Abstract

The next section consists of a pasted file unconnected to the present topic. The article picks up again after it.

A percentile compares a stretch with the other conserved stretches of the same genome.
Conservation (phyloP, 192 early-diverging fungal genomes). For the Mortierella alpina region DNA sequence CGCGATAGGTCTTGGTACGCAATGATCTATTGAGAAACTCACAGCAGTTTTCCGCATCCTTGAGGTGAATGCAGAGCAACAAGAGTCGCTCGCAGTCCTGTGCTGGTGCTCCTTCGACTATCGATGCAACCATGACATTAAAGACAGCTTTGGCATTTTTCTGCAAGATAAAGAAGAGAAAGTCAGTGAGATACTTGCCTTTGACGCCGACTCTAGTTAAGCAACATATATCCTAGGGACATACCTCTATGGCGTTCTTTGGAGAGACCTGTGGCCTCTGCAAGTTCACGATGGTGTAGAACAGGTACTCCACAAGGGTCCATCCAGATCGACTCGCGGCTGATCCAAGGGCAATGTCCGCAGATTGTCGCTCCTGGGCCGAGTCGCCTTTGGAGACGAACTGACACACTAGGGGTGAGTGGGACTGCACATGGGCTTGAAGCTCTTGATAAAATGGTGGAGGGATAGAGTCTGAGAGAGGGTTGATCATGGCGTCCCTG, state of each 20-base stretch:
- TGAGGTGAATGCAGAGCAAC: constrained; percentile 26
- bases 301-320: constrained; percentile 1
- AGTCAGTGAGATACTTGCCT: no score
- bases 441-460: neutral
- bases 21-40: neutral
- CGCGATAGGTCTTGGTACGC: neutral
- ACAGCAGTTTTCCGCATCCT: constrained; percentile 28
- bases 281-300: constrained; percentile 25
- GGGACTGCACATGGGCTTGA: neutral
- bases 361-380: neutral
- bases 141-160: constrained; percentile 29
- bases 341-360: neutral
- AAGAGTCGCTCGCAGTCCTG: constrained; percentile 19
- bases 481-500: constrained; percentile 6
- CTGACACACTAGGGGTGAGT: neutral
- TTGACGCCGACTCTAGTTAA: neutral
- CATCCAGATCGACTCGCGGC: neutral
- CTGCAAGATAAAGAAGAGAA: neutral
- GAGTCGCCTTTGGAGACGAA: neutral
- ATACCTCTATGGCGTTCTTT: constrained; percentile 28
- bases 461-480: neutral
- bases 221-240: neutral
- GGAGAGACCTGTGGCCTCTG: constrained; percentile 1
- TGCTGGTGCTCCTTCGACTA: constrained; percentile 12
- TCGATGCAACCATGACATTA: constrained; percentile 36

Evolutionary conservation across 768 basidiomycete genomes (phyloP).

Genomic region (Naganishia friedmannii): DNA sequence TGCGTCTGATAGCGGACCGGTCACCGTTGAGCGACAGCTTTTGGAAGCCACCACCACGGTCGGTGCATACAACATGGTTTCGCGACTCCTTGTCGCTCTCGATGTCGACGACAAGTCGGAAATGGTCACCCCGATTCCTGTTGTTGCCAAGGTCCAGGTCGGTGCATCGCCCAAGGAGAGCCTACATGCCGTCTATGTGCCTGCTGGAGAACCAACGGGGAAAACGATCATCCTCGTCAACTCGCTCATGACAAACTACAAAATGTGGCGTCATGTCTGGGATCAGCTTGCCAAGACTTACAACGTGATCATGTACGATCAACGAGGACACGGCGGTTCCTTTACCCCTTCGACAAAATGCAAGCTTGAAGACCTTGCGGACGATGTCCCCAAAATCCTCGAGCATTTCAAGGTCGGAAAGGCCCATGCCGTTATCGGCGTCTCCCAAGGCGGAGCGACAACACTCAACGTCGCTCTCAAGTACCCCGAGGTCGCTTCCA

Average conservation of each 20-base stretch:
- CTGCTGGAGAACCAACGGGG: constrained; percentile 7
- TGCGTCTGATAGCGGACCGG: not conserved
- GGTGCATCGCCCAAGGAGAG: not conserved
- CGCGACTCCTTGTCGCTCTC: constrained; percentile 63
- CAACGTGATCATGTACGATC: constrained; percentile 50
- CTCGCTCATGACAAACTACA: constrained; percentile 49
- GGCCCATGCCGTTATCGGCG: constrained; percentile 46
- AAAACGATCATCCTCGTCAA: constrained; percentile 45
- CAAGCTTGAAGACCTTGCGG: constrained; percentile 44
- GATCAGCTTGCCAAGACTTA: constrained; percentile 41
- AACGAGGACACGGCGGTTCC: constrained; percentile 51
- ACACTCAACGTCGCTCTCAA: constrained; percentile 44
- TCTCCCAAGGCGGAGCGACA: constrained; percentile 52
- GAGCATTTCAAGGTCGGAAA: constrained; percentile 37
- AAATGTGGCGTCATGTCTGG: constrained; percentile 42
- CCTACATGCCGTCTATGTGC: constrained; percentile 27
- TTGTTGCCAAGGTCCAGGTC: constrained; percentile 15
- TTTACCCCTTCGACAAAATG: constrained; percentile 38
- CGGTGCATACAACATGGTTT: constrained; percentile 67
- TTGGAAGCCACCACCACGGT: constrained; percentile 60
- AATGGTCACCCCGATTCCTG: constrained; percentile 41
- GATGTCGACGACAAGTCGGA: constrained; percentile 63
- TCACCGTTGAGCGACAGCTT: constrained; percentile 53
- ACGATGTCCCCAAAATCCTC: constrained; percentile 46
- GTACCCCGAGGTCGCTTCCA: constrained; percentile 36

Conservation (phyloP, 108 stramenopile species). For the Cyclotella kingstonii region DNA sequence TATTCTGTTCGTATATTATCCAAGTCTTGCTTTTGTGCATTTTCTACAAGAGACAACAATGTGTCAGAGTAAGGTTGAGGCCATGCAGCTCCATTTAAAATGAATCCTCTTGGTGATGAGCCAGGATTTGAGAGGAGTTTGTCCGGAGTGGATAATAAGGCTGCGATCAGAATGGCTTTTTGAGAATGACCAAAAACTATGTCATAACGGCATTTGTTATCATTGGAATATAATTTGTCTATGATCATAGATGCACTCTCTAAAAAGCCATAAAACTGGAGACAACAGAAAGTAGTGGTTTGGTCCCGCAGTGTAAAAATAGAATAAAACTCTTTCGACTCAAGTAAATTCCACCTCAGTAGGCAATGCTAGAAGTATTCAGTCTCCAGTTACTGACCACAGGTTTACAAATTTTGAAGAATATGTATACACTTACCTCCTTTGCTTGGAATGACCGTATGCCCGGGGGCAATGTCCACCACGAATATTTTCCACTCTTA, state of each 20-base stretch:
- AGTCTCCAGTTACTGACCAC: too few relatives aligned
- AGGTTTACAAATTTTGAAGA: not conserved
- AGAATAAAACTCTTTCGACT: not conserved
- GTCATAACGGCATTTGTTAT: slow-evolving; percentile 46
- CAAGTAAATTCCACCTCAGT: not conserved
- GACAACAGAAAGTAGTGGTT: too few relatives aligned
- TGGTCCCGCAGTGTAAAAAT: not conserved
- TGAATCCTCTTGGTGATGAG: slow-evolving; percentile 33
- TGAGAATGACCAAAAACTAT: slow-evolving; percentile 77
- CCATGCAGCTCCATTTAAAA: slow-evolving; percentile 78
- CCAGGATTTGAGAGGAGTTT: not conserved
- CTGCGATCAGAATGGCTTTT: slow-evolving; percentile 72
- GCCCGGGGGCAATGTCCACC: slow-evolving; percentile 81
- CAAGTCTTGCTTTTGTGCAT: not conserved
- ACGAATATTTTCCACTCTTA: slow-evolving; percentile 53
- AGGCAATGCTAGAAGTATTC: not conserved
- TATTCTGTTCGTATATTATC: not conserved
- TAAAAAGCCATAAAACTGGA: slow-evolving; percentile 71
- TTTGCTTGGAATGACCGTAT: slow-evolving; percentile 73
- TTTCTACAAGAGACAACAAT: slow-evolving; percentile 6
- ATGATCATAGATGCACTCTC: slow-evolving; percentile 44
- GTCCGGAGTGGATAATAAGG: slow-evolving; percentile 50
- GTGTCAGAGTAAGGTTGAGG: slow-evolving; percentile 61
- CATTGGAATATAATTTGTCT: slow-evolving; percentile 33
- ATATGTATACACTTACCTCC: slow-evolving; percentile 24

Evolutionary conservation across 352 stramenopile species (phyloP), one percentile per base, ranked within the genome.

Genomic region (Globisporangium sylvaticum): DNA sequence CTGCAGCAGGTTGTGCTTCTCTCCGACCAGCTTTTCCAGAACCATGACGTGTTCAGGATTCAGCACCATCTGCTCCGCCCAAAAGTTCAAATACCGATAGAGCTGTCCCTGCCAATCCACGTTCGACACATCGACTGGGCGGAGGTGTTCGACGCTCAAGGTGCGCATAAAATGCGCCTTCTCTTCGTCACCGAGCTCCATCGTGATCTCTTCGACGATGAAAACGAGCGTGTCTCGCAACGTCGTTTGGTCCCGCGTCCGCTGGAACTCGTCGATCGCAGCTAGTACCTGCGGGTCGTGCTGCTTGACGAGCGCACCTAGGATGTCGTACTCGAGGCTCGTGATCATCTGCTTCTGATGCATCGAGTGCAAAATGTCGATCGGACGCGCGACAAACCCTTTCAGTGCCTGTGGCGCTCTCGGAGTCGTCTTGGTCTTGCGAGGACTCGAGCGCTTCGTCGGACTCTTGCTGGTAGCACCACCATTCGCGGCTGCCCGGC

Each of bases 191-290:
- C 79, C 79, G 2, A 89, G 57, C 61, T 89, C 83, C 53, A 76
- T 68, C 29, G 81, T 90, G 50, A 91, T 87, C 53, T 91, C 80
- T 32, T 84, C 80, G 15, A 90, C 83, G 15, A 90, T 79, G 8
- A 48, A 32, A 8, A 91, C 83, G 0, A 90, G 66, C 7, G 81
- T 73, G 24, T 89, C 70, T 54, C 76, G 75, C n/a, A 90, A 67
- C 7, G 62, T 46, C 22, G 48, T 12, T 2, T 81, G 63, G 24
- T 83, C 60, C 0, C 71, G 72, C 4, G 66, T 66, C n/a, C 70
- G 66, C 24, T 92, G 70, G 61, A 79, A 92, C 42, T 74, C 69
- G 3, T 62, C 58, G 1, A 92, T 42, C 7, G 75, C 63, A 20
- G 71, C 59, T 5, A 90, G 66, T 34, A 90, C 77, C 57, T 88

We analyzed the historical seismicity in southern California to develop a rational approach for calculating the seismic hazard from background seismicity of magnitude 6.5 or smaller. The basic assumption for the approach is that future earthquakes will be clustered spatially near locations of historical mainshocks of magnitudes equal to or greater than 4. We analyzed the declustered California seismicity catalog to compute the rate of earthquakes on a grid and then smoothed these rates to account for the spatial distribution of future earthquakes. To find a suitable spatial smoothing function, we studied the distance (r) correlation for southern California earthquakes and found that they follow a 1/rµ power-law relation, where µ increases with magnitude. This result suggests that larger events are more clustered in space than smaller earthquakes. Assuming the seismicity follows the Gutenberg-Richter distribution, we calculated peak ground accelerations (PGA) for 10% probability of exceedance in 50 yr. PGA estimates range between 0.25 and 0.35 g across much of southern California. These ground-motion levels are generally less than half the levels of hazard that are obtained using the entire seismic source model that also includes geologic and geodetic data. We also calculated the overall uncertainty for the hazard map using a Monte Carlo method and found that the coefficient of variation is about 0.24 ± 0.01 for much of the region.

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